Instead of disconnecting, Heita took the political science society of nearly 100 students onto WhatsApp messenger, which became a source of debate, motivation and support, she said. “2020 has forced us to innovate, collaborate and discover resilience we didn’t know we had,” said Heita.
As jobs and education moved online during the pandemic, digital skills became in more demand than ever – a trend which will likely continue, said Drew Gardiner, a youth employment specialist at the ILO. “Young people very much want to get the coding skills, the artificial intelligence skills, but also simpler stuff, like online work translating and editing,” he said.
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Training in such skills is not always readily available, but initiatives are springing up around the world to meet demand. Aisha Abubakar, a 33-year-old in northern Nigeria, took part in Click-On Kaduna, a World Bank pilot project last year that trained young people in digital marketing, graphics and design and how to access remote online work. Abubakar is an interior designer, but did not know how to find clients before the course, she said.
Now her business is flourishing and she has also set up an informal mentoring programme via WhatsApp to help other women in her community digitize their small businesses.
Out of 12,000 young people surveyed by the ILO, about half said they had become vulnerable to anxiety or depression since the start of the pandemic, with those who had lost their jobs the most affected. “The uncertainty that the situation has created about their futures is raising really big red flags for us,” said Nikita Sanaullah, senior policy officer on social and economic inclusion at the European Youth Forum.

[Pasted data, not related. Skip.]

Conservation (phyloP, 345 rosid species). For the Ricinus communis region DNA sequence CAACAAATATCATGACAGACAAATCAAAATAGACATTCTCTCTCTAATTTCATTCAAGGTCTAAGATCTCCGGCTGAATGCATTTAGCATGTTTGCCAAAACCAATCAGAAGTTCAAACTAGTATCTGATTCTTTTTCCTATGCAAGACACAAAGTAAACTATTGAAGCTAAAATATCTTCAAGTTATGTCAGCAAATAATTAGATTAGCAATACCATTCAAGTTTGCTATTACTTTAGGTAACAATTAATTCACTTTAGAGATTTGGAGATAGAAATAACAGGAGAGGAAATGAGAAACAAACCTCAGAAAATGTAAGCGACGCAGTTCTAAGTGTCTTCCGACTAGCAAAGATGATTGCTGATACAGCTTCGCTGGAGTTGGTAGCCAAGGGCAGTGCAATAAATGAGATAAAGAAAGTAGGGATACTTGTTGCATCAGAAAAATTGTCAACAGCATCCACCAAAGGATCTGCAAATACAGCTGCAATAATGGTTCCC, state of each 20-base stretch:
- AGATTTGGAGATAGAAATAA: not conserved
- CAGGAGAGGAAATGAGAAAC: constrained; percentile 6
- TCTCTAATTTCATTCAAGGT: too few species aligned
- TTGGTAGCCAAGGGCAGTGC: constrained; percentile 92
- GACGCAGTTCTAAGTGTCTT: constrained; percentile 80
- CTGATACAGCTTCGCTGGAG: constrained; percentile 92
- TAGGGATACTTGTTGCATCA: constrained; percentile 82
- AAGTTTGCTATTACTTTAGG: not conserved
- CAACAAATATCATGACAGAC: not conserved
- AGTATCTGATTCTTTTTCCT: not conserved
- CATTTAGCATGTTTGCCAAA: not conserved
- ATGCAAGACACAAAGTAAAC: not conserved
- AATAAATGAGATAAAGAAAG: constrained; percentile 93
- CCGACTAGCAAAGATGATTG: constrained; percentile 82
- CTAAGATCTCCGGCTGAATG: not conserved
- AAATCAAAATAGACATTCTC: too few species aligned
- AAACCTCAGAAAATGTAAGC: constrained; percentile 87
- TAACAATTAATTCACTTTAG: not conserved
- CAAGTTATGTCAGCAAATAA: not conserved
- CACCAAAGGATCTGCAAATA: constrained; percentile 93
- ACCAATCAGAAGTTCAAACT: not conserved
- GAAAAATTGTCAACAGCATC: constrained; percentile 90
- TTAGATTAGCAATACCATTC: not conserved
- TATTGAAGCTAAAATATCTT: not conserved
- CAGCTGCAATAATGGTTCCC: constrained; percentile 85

In many European countries youth have a harder time accessing social services such as unemployment benefits because they have not banked enough work hours, said Sanaullah. As youth lose their incomes, they may also lose housing, she said. “This was a big challenge even before this crisis occurred,” she said, adding that despite their difficulties, young people were perhaps becoming more engaged in social activism.
In San Francisco, 17-year-old James Poetzscher found an unusual way to help when he started making online maps of air pollution as a hobby. When wildfires engulfed California in August, he took his project one step further and built an air-quality data portal for government and non-profit organisations to use – from his bedroom. He knows finding a job will be tough, but plans to continue doing his research on air pollution and climate change.
“Regardless of age, we can all make a difference,” he said. (Reporting by Nellie Peyton; Additional reporting by Kim Harrisberg and Roli Srivastava. Editing by Tom Finn and Helen Popper; Please credit the Thomson Reuters Foundation, the charitable arm of Thomson Reuters, that covers the lives of people around the world who struggle to live freely or fairly.